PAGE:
PMML Makes Predictive Analytics and Data Mining Easier

Monday Nov 29th 2010 by Herman Mehling
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PMML has become the de facto standard for predictive analytics by making it easier to deploy and share analytics models.

Predictive analytics — the art of mining and analyzing historical data patterns to predict the future — is not a common term among IT types, let alone consumers. Yet predictive analytics is practiced widely, and its use affects millions of consumers and businesses every day.

"Every time you swipe your credit card or use it online, a predictive analytic model checks the probability of that transaction being fraudulent," said Alex Guazzelli, vice president of analytics at Zementis, a developer of predictive analytics software.

"If you rent DVDs online, chances are a predictive analytic model recommends a particular movie to you," he said. "Predictive analysis is already an integral part of your life and its application is bound to assist you even more in the future."

Predictive analytics is also used in sensors in bridges, buildings, industrial processes and machinery, generating data and making predictions to alert people about potential faults and problems before they occur. Its many uses also include healthcare, financial services and insurance.

 

PMML: The Predictive Analytics Standard

Predictive analytics leverages techniques from statistics, data mining and game theory to help individuals analyze current and historical facts so they can make predictions about future events.

The Predictive Model Markup Language (PMML) is the de facto standard to represent predictive analytic models and is currently supported by all of the top commercial and open source statistical tools.

The language is supported by top business intelligence and analytics vendors like IBM, SAS, MicroStrategy, Oracle and SAP, and NASA and Visa can also be found on the member list.

PMML enables the instant deployment of predictive solutions. Within a company, PMML can be used as the lingua franca not only between applications, but also between divisions, service providers and external vendors. In this scenario, it becomes the standard that defines a single clear process for the exchange of predictive solutions.

PMML represents a myriad of predictive modeling techniques, such as Association Rules, Cluster Models, Neural Networks and Decision Trees. These techniques empower users around the globe to extract hidden patterns from data and use them to forecast behavior.

The beauty of the XML-based language is that it allows people to easily share predictive analytic models between different applications, said Guazzelli.

"Therefore, you can train a model in one system, express it in PMML, and move it to another system, where you can use it to predict, for example, the likelihood of machine failure," he said.

The PMML project is the invention of the Data Mining Group, a vendor-led committee composed of commercial and open source analytics companies and government and academic users. Consequently, most of the leading data mining tools today can export or import PMML. A mature standard that has evolved over the last 10 years, PMML can represent not only the statistical techniques used to learn patterns from data such as artificial neural networks and decision trees, but also pre-processing of raw input data and post-processing of model output.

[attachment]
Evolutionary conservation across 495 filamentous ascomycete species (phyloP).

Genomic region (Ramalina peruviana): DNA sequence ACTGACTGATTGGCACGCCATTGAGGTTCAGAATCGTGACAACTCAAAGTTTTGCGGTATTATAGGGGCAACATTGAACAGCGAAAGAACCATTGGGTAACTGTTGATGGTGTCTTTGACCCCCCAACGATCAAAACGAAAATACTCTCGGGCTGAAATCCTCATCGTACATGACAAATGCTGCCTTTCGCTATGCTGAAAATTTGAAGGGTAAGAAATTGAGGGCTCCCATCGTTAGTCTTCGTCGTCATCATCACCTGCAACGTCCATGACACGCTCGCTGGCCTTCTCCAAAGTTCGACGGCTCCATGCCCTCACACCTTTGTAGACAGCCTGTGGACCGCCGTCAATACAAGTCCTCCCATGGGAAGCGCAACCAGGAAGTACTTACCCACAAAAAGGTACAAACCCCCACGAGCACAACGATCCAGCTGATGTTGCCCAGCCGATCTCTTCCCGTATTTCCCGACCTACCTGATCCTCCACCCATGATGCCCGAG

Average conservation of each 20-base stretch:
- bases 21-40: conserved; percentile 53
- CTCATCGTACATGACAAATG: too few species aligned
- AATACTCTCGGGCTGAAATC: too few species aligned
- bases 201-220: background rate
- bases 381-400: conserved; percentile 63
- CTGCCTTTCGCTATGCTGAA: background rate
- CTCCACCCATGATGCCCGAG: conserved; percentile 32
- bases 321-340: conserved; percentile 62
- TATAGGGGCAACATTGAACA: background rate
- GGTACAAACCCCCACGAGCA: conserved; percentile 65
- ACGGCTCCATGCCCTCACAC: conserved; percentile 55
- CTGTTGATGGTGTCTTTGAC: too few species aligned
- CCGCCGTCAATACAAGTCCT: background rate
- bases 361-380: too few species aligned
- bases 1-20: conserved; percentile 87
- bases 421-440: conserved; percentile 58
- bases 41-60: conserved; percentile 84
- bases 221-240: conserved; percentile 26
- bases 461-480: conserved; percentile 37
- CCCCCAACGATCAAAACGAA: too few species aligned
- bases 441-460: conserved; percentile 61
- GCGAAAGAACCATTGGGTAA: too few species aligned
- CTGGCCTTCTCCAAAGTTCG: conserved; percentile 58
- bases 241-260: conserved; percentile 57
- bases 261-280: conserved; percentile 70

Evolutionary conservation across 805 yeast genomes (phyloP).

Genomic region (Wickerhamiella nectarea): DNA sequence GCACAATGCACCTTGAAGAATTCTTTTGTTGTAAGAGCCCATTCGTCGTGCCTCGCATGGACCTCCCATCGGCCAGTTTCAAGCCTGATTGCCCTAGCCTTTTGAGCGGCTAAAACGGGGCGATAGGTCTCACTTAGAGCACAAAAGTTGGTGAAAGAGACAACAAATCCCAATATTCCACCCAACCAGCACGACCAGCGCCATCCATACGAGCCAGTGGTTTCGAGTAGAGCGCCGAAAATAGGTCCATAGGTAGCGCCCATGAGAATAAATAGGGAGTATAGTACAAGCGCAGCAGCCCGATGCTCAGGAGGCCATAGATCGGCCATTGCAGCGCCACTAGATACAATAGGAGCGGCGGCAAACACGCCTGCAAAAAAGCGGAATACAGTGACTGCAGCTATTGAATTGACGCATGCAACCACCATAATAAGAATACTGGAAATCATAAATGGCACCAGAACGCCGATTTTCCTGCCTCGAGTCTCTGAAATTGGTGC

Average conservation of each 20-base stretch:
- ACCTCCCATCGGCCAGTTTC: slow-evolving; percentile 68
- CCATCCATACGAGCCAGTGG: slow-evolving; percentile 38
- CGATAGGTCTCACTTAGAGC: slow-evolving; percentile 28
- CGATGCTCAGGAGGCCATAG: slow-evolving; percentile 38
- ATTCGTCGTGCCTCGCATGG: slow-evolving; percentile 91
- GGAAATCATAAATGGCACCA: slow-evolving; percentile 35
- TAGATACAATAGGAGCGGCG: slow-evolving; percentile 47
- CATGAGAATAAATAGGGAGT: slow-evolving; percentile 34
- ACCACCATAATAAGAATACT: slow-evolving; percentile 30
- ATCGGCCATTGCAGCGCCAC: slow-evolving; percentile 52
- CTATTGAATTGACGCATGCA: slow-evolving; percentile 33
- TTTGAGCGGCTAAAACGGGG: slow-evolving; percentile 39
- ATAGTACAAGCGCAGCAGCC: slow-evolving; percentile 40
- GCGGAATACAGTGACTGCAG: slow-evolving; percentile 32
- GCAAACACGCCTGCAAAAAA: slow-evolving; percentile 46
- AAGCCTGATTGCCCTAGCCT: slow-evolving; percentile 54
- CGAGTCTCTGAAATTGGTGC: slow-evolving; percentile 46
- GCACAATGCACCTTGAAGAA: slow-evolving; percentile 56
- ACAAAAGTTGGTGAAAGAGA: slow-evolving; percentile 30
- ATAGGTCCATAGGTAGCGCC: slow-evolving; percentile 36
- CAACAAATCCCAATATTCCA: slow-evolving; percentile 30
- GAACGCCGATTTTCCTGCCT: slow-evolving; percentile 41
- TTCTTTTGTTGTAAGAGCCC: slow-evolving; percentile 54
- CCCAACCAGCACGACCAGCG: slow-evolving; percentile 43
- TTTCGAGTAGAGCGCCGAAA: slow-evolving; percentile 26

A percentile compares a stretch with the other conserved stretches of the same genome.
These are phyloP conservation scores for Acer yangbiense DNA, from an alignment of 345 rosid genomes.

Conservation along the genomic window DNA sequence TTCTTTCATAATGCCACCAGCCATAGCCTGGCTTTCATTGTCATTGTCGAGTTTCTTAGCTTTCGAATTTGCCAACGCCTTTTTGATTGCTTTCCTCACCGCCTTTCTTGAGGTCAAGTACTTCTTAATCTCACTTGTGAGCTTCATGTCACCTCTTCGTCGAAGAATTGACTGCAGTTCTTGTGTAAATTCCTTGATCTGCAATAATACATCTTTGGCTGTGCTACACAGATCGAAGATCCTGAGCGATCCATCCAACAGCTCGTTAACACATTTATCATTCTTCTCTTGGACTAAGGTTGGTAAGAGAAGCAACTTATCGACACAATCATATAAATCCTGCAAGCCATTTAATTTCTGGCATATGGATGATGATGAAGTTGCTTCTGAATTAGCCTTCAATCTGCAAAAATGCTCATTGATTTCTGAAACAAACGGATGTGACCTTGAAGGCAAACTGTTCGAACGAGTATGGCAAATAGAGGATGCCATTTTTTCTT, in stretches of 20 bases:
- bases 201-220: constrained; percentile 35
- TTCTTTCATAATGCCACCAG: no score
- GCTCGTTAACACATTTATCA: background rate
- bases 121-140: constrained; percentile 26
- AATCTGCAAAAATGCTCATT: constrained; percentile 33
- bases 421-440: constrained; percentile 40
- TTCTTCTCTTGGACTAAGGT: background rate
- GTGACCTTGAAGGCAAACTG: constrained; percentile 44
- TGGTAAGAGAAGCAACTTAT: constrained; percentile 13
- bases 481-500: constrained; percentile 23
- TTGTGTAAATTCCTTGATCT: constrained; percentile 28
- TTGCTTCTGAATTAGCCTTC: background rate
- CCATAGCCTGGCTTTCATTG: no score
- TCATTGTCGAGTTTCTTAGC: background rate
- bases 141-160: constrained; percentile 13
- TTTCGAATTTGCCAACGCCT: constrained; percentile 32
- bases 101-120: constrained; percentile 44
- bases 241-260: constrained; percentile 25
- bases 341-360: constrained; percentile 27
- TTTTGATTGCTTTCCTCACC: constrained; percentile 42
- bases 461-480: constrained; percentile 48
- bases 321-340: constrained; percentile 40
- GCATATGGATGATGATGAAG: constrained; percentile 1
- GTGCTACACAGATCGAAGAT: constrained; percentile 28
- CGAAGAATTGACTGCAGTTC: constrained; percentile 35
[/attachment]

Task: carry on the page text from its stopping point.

Building Analytics Models That Can Be Shared

Sharing models between applications is key to the success of predictive analytics. But to be able to share a model, you first need to build it. Model building is composed of several phases, including an exhaustive data analysis phase.

"In this phase, you slice and dice raw data and select the most important pieces of information for model building," said Guazzelli.

Raw and derived fields are then used for model training. Typically, only a fraction of the data fields looked at during the analysis phase are used to build the final model.

Once the model is complete, the next task is to test its performance against a test data set. This may last several weeks, depending on the complexity of the problem people are trying to solve.

"When you put a predictive analytic model to work, you usually expect it to do its job for months or years until it needs to be refreshed, most probably because of performance deterioration," said Guazzelli. Then another model is built and deployed in place of the older one.

Without a language such as PMML, deploying predictive solutions would be difficult and cumbersome, as different systems represent their computations in different ways.

"Every time you move a model from one system to another, you go through a lengthy translation process which is prone to errors and misrepresentations," said Guazzelli.

With PMML, the process is straightforward. From application A to B to C, PMML allows predictive solutions to be easily shared and put to work as soon as the model building phase is completed.

"For example, you might build a model in IBM SPSS Statistics and instantly benefit from cloud computing where you can deploy it in ADAPA, the Zementis predictive decisioning platform," said Guazzelli.

Or you can move it to IBM InfoSphere, where it will reside close to the data warehouse, or you can move it to KNIME, an open-source tool for building and visualizing data flows from the University of Konstanz in Germany, said Guazzelli.

This is the power of PMML: enabling true interoperability of models and solutions between applications. PMML also allows IT folks to shield end-users from the complexity associated with statistical tools and models.

 

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